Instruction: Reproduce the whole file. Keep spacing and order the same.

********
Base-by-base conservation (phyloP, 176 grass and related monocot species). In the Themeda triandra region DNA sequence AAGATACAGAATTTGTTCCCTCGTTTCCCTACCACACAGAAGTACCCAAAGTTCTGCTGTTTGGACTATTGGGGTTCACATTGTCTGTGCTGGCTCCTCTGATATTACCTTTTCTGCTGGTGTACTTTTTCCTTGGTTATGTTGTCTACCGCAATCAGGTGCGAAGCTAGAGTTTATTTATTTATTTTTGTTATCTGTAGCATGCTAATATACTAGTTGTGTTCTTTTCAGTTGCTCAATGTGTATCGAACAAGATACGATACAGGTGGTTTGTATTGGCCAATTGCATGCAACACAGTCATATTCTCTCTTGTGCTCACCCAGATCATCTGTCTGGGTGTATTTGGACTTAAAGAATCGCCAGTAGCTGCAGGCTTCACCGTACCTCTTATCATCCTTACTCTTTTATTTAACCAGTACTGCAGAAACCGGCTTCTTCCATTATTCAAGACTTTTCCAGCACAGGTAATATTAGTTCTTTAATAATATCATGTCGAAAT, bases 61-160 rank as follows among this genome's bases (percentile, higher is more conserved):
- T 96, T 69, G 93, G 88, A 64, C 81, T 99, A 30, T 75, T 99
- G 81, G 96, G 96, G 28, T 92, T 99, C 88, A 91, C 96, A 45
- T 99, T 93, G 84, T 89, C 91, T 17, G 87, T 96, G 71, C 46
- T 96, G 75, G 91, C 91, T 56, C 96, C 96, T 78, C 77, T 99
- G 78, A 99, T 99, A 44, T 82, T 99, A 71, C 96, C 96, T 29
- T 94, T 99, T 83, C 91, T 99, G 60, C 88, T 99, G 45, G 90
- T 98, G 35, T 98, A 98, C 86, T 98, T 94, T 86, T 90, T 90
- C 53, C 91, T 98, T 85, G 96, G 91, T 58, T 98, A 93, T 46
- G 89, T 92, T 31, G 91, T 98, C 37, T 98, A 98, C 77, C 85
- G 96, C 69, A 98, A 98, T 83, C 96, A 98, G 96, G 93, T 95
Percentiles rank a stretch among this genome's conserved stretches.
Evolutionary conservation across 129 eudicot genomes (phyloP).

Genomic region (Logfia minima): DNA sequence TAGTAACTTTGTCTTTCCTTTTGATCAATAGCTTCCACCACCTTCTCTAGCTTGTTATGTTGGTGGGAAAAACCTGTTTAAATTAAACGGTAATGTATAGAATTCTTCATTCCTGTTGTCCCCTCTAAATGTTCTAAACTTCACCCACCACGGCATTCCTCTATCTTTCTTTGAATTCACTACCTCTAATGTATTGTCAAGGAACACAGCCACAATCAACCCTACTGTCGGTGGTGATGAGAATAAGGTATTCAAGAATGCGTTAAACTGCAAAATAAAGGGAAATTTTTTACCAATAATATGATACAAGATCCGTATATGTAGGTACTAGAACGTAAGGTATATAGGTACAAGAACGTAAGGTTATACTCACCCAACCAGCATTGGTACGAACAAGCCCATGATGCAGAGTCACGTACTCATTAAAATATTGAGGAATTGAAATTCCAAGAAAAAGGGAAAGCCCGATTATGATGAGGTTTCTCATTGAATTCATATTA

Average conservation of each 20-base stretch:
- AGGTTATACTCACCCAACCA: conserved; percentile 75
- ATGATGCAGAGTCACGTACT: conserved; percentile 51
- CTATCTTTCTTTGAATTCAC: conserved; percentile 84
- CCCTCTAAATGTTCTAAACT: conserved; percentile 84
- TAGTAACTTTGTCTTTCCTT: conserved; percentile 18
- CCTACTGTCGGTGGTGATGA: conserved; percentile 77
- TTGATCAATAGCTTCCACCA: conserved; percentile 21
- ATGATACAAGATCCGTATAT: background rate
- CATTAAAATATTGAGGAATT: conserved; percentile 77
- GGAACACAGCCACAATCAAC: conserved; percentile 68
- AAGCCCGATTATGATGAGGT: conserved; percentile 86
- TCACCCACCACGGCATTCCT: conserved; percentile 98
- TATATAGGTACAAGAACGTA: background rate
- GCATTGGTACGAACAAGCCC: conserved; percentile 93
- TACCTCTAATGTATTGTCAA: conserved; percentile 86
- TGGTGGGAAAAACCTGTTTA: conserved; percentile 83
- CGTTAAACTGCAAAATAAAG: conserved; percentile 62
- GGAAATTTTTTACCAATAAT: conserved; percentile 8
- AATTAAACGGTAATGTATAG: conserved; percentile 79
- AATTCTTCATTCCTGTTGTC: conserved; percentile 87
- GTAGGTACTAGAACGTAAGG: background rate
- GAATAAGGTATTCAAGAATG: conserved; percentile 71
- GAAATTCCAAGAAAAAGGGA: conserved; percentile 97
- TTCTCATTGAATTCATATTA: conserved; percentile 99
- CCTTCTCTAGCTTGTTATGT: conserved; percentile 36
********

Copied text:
Base-by-base conservation (phyloP, 176 grass and related monocot species). In the Themeda triandra region DNA sequence AAGATACAGAATTTGTTCCCTCGTTTCCCTACCACACAGAAGTACCCAAAGTTCTGCTGTTTGGACTATTGGGGTTCACATTGTCTGTGCTGGCTCCTCTGATATTACCTTTTCTGCTGGTGTACTTTTTCCTTGGTTATGTTGTCTACCGCAATCAGGTGCGAAGCTAGAGTTTATTTATTTATTTTTGTTATCTGTAGCATGCTAATATACTAGTTGTGTTCTTTTCAGTTGCTCAATGTGTATCGAACAAGATACGATACAGGTGGTTTGTATTGGCCAATTGCATGCAACACAGTCATATTCTCTCTTGTGCTCACCCAGATCATCTGTCTGGGTGTATTTGGACTTAAAGAATCGCCAGTAGCTGCAGGCTTCACCGTACCTCTTATCATCCTTACTCTTTTATTTAACCAGTACTGCAGAAACCGGCTTCTTCCATTATTCAAGACTTTTCCAGCACAGGTAATATTAGTTCTTTAATAATATCATGTCGAAAT, bases 61-160 rank as follows among this genome's bases (percentile, higher is more conserved):
- T 96, T 69, G 93, G 88, A 64, C 81, T 99, A 30, T 75, T 99
- G 81, G 96, G 96, G 28, T 92, T 99, C 88, A 91, C 96, A 45
- T 99, T 93, G 84, T 89, C 91, T 17, G 87, T 96, G 71, C 46
- T 96, G 75, G 91, C 91, T 56, C 96, C 96, T 78, C 77, T 99
- G 78, A 99, T 99, A 44, T 82, T 99, A 71, C 96, C 96, T 29
- T 94, T 99, T 83, C 91, T 99, G 60, C 88, T 99, G 45, G 90
- T 98, G 35, T 98, A 98, C 86, T 98, T 94, T 86, T 90, T 90
- C 53, C 91, T 98, T 85, G 96, G 91, T 58, T 98, A 93, T 46
- G 89, T 92, T 31, G 91, T 98, C 37, T 98, A 98, C 77, C 85
- G 96, C 69, A 98, A 98, T 83, C 96, A 98, G 96, G 93, T 95
Percentiles rank a stretch among this genome's conserved stretches.
Evolutionary conservation across 129 eudicot genomes (phyloP).

Genomic region (Logfia minima): DNA sequence TAGTAACTTTGTCTTTCCTTTTGATCAATAGCTTCCACCACCTTCTCTAGCTTGTTATGTTGGTGGGAAAAACCTGTTTAAATTAAACGGTAATGTATAGAATTCTTCATTCCTGTTGTCCCCTCTAAATGTTCTAAACTTCACCCACCACGGCATTCCTCTATCTTTCTTTGAATTCACTACCTCTAATGTATTGTCAAGGAACACAGCCACAATCAACCCTACTGTCGGTGGTGATGAGAATAAGGTATTCAAGAATGCGTTAAACTGCAAAATAAAGGGAAATTTTTTACCAATAATATGATACAAGATCCGTATATGTAGGTACTAGAACGTAAGGTATATAGGTACAAGAACGTAAGGTTATACTCACCCAACCAGCATTGGTACGAACAAGCCCATGATGCAGAGTCACGTACTCATTAAAATATTGAGGAATTGAAATTCCAAGAAAAAGGGAAAGCCCGATTATGATGAGGTTTCTCATTGAATTCATATTA

Average conservation of each 20-base stretch:
- AGGTTATACTCACCCAACCA: conserved; percentile 75
- ATGATGCAGAGTCACGTACT: conserved; percentile 51
- CTATCTTTCTTTGAATTCAC: conserved; percentile 84
- CCCTCTAAATGTTCTAAACT: conserved; percentile 84
- TAGTAACTTTGTCTTTCCTT: conserved; percentile 18
- CCTACTGTCGGTGGTGATGA: conserved; percentile 77
- TTGATCAATAGCTTCCACCA: conserved; percentile 21
- ATGATACAAGATCCGTATAT: background rate
- CATTAAAATATTGAGGAATT: conserved; percentile 77
- GGAACACAGCCACAATCAAC: conserved; percentile 68
- AAGCCCGATTATGATGAGGT: conserved; percentile 86
- TCACCCACCACGGCATTCCT: conserved; percentile 98
- TATATAGGTACAAGAACGTA: background rate
- GCATTGGTACGAACAAGCCC: conserved; percentile 93
- TACCTCTAATGTATTGTCAA: conserved; percentile 86
- TGGTGGGAAAAACCTGTTTA: conserved; percentile 83
- CGTTAAACTGCAAAATAAAG: conserved; percentile 62
- GGAAATTTTTTACCAATAAT: conserved; percentile 8
- AATTAAACGGTAATGTATAG: conserved; percentile 79
- AATTCTTCATTCCTGTTGTC: conserved; percentile 87
- GTAGGTACTAGAACGTAAGG: background rate
- GAATAAGGTATTCAAGAATG: conserved; percentile 71
- GAAATTCCAAGAAAAAGGGA: conserved; percentile 97
- TTCTCATTGAATTCATATTA: conserved; percentile 99
- CCTTCTCTAGCTTGTTATGT: conserved; percentile 36